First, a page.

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Tooth Abscess? Your Guide to Risks, Causes, Symptoms and Treatment

Renad S. Nahas, PharmD
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Are you worried you might have a tooth abscess? Or maybe your child does and you're wondering how to treat an abscessed tooth. A mouth abscess is a serious medical issue that needs to be addressed promptly. And you'll want to resolve it quickly because tooth abscess pain can be quite severe.

Thankfully, your dentist will be able to help you with swift abscessed tooth treatment, including tooth abscess antibiotics if the mouth infection is severe.

If you feel like you might need urgent care or pain relief, did you know you can connect with a dentist in your state right now for an online consultation? This is a service provided by Denteractive. Opt for a video call and the dentist will be able to prescribe you pain medication and antibiotics, if needed. Click here to read full details and get started.

To help you on your quest to learn more about oral abscesses, in this article we'll answer the following questions:

  • What is an abscessed tooth?
  • What causes dental abscesses?
  • Which tooth abscess symptoms should I look out for?
  • What does abscessed tooth treatment involve?
  • What are the best antibiotics for an abscessed tooth?
  • How do you know if a tooth infection has spread?

We also have some tips for avoiding oral infections and keeping your mouth in a healthy state.

Before we dive in, if you need to speak to a dentist right now about an infection, and you can't get in to see one, you can consult with a dentist, online right now:

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What is an abscessed tooth?

A tooth abscess, or a dental abscess, is a pocket of pus that accumulates when a bacterial infection breaks down tissue. Normally this mouth abscess visibly manifests as an abscess on the gum. Abscesses can form in many different parts of the body. They are a natural defense mechanism, the aim being to block the infection from reaching other areas. The resulting build-up of pus is usually very painful.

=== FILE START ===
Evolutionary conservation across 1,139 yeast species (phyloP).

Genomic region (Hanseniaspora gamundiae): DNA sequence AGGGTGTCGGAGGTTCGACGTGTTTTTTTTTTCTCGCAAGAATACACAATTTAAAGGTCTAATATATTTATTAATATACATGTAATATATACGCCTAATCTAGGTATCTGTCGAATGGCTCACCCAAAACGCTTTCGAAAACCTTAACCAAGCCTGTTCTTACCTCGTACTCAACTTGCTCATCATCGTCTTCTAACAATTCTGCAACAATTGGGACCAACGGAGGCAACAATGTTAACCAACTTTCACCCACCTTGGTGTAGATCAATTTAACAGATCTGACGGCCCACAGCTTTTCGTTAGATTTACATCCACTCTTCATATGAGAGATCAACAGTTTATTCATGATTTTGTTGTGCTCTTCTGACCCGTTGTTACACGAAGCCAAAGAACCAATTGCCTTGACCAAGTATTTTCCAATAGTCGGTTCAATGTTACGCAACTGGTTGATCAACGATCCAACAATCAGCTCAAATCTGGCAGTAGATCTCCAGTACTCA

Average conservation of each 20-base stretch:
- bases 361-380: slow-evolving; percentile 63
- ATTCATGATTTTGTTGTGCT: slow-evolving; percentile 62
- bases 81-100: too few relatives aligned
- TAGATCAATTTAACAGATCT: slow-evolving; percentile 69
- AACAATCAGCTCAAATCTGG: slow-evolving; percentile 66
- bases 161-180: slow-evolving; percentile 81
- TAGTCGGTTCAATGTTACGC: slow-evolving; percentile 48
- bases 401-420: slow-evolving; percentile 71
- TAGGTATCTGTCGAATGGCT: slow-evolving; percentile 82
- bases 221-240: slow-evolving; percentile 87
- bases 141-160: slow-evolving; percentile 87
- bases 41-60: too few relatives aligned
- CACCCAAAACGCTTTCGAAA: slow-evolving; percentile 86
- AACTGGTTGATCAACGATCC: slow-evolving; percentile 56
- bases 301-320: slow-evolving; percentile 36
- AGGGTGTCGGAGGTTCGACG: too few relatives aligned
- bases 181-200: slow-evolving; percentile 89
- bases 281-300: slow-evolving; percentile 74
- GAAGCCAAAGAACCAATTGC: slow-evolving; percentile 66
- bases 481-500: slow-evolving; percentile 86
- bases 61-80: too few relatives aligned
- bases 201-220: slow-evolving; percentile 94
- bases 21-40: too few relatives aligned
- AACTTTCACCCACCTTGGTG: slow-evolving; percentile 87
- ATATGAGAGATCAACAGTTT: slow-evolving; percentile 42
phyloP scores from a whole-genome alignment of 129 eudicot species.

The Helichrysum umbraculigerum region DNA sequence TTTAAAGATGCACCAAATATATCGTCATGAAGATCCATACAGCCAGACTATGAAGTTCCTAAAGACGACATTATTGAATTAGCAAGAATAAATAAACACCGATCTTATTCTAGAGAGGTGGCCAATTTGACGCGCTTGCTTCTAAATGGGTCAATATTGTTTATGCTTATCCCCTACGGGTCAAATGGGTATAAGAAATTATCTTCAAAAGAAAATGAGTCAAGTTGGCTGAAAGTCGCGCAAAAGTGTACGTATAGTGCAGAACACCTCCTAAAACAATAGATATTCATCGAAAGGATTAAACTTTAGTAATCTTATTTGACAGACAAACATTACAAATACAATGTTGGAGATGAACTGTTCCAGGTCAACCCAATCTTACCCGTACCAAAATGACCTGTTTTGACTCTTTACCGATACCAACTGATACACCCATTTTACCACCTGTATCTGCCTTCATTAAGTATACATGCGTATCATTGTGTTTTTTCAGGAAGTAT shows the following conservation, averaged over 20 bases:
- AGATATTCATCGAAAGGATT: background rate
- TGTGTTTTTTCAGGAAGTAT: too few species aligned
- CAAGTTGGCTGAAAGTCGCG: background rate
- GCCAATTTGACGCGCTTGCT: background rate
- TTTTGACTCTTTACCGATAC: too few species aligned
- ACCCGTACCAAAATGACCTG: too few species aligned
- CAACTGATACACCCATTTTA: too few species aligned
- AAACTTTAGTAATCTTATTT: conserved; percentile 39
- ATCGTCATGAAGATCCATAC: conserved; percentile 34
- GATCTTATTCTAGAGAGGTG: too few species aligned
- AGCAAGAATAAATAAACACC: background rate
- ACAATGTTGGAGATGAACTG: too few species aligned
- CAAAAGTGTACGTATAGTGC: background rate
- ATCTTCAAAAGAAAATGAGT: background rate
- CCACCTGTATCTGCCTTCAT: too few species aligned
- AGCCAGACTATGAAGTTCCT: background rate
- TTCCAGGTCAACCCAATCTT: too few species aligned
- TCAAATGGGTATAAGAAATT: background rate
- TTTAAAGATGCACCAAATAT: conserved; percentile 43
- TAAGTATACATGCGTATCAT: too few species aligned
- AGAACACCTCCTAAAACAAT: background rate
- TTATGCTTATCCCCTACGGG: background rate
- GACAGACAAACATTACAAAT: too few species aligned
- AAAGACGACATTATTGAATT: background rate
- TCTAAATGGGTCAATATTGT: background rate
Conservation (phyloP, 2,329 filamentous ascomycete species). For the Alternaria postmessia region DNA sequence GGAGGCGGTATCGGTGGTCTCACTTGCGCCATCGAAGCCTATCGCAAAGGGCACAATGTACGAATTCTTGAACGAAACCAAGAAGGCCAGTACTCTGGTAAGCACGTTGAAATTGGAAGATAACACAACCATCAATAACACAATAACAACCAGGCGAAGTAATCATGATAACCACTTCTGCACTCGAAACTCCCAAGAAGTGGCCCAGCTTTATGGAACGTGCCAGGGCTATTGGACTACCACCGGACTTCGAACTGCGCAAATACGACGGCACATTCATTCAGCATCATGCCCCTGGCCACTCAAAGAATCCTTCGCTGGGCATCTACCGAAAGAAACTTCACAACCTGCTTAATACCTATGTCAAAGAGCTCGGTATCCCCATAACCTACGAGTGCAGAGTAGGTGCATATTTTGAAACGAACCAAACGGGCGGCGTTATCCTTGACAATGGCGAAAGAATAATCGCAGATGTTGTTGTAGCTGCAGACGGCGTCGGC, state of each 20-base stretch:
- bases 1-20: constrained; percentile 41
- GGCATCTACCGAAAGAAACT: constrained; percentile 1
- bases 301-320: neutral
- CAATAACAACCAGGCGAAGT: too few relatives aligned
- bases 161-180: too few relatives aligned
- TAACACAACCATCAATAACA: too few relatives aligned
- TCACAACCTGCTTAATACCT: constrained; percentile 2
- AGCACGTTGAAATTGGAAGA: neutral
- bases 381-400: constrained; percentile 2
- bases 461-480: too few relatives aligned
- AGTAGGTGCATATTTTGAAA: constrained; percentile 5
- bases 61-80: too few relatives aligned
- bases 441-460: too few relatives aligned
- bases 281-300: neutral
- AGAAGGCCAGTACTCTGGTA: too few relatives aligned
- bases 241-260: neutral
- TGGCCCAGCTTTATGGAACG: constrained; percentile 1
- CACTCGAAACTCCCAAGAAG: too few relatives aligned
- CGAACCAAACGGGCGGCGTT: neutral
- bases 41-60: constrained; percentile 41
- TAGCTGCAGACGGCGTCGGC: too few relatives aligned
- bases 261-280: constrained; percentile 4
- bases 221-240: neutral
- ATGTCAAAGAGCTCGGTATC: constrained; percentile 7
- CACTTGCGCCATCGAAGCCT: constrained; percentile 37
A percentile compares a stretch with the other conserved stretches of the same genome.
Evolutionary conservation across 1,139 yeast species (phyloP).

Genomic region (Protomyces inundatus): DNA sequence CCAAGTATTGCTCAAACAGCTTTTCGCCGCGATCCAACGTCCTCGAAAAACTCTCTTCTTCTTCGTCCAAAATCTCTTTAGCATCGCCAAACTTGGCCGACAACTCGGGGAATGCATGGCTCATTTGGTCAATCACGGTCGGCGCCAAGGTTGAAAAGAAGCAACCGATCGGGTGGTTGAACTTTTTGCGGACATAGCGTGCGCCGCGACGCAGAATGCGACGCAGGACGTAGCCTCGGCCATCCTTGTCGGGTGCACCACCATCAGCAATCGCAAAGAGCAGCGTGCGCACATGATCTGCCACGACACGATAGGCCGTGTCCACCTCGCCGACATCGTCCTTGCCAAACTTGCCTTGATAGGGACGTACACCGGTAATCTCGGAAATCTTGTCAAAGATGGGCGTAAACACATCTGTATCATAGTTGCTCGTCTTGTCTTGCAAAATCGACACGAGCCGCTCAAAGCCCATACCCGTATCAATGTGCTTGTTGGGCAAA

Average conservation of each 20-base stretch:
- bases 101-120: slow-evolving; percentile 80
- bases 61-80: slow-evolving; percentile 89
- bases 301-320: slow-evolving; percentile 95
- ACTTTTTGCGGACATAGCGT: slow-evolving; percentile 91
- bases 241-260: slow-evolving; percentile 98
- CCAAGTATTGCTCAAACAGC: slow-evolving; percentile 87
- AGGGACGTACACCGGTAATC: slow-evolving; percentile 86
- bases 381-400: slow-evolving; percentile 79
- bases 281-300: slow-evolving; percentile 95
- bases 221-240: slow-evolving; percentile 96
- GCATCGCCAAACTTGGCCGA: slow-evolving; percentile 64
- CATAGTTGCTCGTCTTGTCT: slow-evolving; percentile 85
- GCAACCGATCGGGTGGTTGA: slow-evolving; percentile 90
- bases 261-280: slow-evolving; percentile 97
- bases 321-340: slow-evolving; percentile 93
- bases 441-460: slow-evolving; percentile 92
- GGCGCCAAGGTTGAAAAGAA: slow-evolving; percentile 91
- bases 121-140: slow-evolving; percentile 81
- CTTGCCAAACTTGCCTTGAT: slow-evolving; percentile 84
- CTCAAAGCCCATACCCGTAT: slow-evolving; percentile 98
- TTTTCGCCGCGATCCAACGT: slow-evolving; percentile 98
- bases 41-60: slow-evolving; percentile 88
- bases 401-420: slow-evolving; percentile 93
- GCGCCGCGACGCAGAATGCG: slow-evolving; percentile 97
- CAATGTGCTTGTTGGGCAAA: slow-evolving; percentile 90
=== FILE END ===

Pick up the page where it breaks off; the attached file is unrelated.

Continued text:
What is an abscessed tooth
It's important to be able to identify an abscess in the gum or mouth

When it comes to mouth abscesses, both the gums and the teeth themselves are at risk. A dental abscess in the mouth can erode the periodontal structure (which supports the teeth) and the jaw bone, causing irreparable damage. In some cases, you may need a tooth extraction.

By understanding tooth abscess symptoms and seeking professional tooth infection treatment as soon as you become concerned, you can reduce the chances of further infection and complications.

Types of dental abscess

There are three main types of oral abscess: gingival, periodontal, and periapical. The distinguishing factor for each one is the location where the abscess forms.

Gingival abscess

A gingival abscess, or gum abscess, is an abscess in the gum that forms on the surface of the tissue at the gum line of the teeth (gingiva). For some people, a gum abscess looks somewhat like a pimple on the gum. This mouth abscess on the gum is often a result of external damage to the gum, for example from food entering the gumline. You may also experience an abscessed gum from damage like penetration from a toothpick.

If caught early, a mouth abscess on the gum is relatively easy to treat and recover from. If left untreated, however, abscessed gums can progress to a periodontal abscess and cause greater oral damage.

Periodontal abscess